News anchor, anti-abortion activist to be the 'face' of Minnesota anti-gay marriage amendment

Kalley King Yanta, a former anchor for a Minneapolis-based television station and an anti-abortion-rights activist, has joined the Minnesota for Marriage group to anchor videos intended to convince Minnesotans to vote for the anti-gay-marriage amendment on the ballot in 2012. The videos -- and Yanta -- have come under immediate scrutiny.

“The Minnesota Marriage Minute videos are an exciting opportunity to promote a respectful dialogue about the future of marriage in Minnesota,” said John Helmberger, chairman of Minnesota for Marriage, in a recent statement announcing the videos.

“We especially want to thank Kalley Yanta, a veteran former news anchor and devoted mother for volunteering her time to make these important videos,” said Helmberger. “We are grateful for Kalley’s faithful commitment to preserving marriage in Minnesota and for her experience and poise in presenting the various topics. We are confident that she will be well received by Minnesotans across the State.”

The first video in the series is an introduction:

http://www.youtube.com/watch?v=7cDUN75O0uA&feature=player_embedded

Yanta launched her new project with Minnesota for Marriage on Pastor Brad Brandon's "Word of Truth" radio show on Wednesday.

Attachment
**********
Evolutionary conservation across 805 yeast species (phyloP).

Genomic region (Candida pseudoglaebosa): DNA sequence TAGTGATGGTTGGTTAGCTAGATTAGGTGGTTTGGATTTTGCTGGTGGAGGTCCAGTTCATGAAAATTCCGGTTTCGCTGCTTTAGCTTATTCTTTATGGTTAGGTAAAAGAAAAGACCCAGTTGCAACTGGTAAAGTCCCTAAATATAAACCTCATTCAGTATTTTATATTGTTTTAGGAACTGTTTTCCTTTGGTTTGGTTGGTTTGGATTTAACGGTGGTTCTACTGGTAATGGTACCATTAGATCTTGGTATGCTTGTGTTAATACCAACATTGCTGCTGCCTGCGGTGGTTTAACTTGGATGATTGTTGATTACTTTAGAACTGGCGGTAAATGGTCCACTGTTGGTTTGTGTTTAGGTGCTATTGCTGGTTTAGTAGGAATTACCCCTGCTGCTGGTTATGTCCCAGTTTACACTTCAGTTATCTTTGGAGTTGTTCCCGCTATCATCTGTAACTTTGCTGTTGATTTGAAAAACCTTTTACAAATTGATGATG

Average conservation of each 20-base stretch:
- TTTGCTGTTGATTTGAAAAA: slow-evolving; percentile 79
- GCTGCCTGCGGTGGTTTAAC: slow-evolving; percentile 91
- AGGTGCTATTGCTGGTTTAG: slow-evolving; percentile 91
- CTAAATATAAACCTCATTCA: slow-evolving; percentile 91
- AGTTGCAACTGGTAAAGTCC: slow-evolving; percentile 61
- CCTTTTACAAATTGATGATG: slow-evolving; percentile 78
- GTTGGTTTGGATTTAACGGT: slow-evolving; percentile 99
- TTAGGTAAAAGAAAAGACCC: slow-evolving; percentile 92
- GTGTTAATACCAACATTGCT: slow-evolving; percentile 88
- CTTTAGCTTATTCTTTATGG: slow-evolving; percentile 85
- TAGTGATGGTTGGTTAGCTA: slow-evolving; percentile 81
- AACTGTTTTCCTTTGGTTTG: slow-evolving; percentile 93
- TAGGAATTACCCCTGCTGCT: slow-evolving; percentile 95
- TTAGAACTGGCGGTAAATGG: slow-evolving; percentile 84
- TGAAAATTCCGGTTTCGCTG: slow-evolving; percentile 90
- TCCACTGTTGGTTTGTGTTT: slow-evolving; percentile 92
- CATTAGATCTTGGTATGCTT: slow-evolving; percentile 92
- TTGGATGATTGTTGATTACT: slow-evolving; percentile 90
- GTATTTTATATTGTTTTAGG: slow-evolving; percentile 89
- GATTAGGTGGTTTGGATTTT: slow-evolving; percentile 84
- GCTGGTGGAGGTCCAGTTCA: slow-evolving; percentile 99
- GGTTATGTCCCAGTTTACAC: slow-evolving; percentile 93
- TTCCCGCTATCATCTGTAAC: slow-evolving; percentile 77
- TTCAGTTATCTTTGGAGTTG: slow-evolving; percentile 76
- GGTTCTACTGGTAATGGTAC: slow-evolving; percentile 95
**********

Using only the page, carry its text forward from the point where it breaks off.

"This is a big deal," she said of the anti-gay marriage amendment. "People need to really pay attention to this."

Yanta said they've taped 30 of the "marriage minutes" and are considering also creating radio and television spots. The Minnesota for Marriage group asked her to be the "face" of the effort, she told Brandon.

She also said she signed up for the project because of her own marriage and that fact that same-sex parents are harmful to children.

"I feel very, very grateful to have a good marriage," Yanta told Brandon. "I want to be a part of ... preserving that as our definition of marriage in Minnesota. ... There are many efforts under way to tear apart the foundation of our society, which is the family.

"Thirty-one states across the nation have taken up this amendment and all have passed it, so if Minnesota doesn't, we'd be the first not to, and that sets a precedent for the rest of the nation, and we don't want to do that" she continued.

Yanta refuted the idea that same-sex parents can raise healthy, well-adjusted children, referring to a conversation she had with a "very prominent CEO of a major metropolitan hospital here in town," who defended gay parenting.

"I have beg to differ with that opinion," she said. "There are studies that are being conducted right now about how children are being raised and how that affects somebody in their psyche and in their self-esteem and in the various ways that that can affect a person being raised by either a man and a man or a woman and a woman. It's not natural."

Yanta also said that if the amendment doesn't pass, Christian parents could be arrested.

"If marriage between homosexuals is legalized, what would some of the consequences be?" she asked rhetorically. "Parents who want to opt their kids out of the public school on the day that they're teaching about homosexual relationships how it should be okay and accepted, and the parents are charged with discrimination and are hauled away sometimes in handcuffs. ... We just can't allow this to happen.